This provides a nice clear layout of the ideas behind successful negotiations. It's helpful to think clearly about the values and motivations of all the 'players' in the process. Great book and easy but thoughtful read.
Negotiating is a critical skill in just about all areas of life, but especially when you're supposed to be a leader at work. Michael Watkins' book Shaping the Game: The New Leader's Guide to Effective Negotiating does a very nice job in laying out the necessary skills, as well as giving you the strategic tools you need to be successful at it.
Contents: Introduction; Understand Terms and Conditions; Negotiate Strategically; Match Situation to Strategy; Plan to Learn and Influence; Shape the Game; Organize to Improve; Conclusion; Notes; Recommended Reading; Index; About the Author
Watkins takes you through the life of a soon-to-be new employee of a fictional company. The employee is trying for a sales management job, and he has to negotiate his way through three potential job situations with three potential employers. His skill in carrying on these simultaneous discussions is only the beginning of his deal-making. When he finally accepts one and gets on-board, he realizes that there are some make-or-break issues that, if not successfully navigated, will sink both him *and* the company. It's a classic turn-around situation, and the stakes are the survival of the company. Using this storyline, the author presents the necessary skills needed to get all the parties to the table, to get everyone communicating openly (or as open as is possible), and to learn how to adapt your style of negotiating to fit the particular scenario. I think for me, the most valuable aspect of the book was learning that a "one size fits all" approach to deal-making doesn't work. Working out a one-time deal (such as the sale of your used car to a stranger) is far different than working out an on-going partnership (such as between your company and a strategic buyer or supplier). Going for a "win at all costs" approach in the second situation pretty much guarantees a battle victory at the expense of the overall war...
Because the storyline is used to support the material about negotiating, the outcomes always seem to work out correctly. In real-life, that's not always the case. But regardless of that minor nit, this is a valuable book that can have a long-term beneficial effect on your career...
This excellent guide to negotiation is concise, highly readable and eminently practical. Author Michael Watkins simply and clearly outlines the essentials every negotiator must know. More importantly, he situates negotiation where it belongs - at the very center of every leader's required set of skills. He duly notes that negotiations differ in many ways, and that a negotiator needs to adapt a strategic approach to each situation and context. Where appropriate, he draws on the work of other writers about negotiation, sometimes correcting their broad generalizations and oversimplifications. He illustrates his advice about negotiation with the story of Paul, an executive whose career exposes him to various negotiating situations requiring a range of skills. This tactic could be hackneyed or hokey, but in Watkin's hands, it works well. We highly recommend this book as an excellent tool for honing your negotiation and leadership skills.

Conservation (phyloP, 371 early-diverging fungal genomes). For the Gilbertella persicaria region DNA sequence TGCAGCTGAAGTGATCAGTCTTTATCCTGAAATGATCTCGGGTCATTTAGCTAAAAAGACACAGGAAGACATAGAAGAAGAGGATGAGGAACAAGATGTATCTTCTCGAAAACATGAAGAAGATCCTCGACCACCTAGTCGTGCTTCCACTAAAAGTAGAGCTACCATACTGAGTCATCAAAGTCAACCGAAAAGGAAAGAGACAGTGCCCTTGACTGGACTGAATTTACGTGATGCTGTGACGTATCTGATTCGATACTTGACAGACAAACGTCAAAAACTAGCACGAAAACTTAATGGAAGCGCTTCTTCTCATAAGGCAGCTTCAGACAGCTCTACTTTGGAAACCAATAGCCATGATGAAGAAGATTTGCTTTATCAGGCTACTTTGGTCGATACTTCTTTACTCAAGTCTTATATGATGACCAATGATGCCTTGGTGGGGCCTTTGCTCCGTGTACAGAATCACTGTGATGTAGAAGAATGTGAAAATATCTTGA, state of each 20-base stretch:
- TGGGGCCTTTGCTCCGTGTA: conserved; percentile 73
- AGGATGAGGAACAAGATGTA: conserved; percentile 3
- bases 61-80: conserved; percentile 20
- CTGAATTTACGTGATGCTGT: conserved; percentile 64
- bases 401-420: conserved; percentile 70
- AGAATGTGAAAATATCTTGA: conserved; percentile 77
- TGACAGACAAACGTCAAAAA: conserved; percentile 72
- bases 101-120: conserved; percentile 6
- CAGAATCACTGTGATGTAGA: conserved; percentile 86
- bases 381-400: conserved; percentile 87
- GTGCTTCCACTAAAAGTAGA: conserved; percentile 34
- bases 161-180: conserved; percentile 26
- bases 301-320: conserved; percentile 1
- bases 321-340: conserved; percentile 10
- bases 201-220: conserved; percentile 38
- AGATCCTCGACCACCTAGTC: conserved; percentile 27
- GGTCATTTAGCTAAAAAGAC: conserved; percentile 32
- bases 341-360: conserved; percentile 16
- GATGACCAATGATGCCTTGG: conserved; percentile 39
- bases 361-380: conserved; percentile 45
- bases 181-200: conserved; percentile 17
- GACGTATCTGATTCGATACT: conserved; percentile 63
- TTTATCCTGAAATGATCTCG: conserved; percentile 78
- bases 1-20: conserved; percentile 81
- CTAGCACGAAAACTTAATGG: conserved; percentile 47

Michael Watkins , author of 2003's classic "The First 90 Days: Critical Success Strategies for New Leaders at All Levels" has followed it up nicely with "Shaping the Game: The New Leader's Guide to Effective Negotiating." Whereas the earlier book was a step-by-step guide to what a new leader needed to accomplish, the latest book focuses on how negotiation skills can play a key role in successful transitions.
Watkins, an expert in leadership transitions and in negotiation, has come to believe that, "...effective leaders negotiate their way to success in their new roles." This book is meant to help ensure success in that endeavor.
Watkins sees four objectives for negotiations during career transitions:
1. Create value for both the new leader and for the organization.
2. Ensure that the new leader captures a fair share of that value.
3. Build and sustain relationships by the way the negotiations are conducted.
4. Enhance the new leader's reputation as a tough, creative and trustworthy individual.
His framework for negotiation likewise contains four elements:
1. Matching negotiating strategy to the reality of the situation. No more one-size-fits-all negotiation strategies.
2. Planning to learn and influence.
3. Shaping the game - strategies to change the negotiation game to better suit your strengths.
4. Organizing to improve your skills as a negotiator, and those of your organization.
I like the way Watkins has organized the book. He provides plenty of clear, visual models of the negotiation process. Each chapter is concluded with a checklist that summarizes the key things to watch for when negotiating. The book is a fast read, and it will be easy to find what I need to help in specific situations later.
If you are entertaining several options for future employment, or entering a new position, consider using two books as guides. First, use George Bradt's The New Leaders 100-Day Action Plan: How to Take Charge, Build Your Team, and Get Immediate Results as the most practical step by step guide to early success in the new role. And use Watkins book to help you understand how to do some of the tougher steps in Bradt's book.
If you have any need to negotiate in your current role (and all of us do), pick up Watkins book to help you improve your ability to create and capture value. His stuff will work whether or not you are a new leader.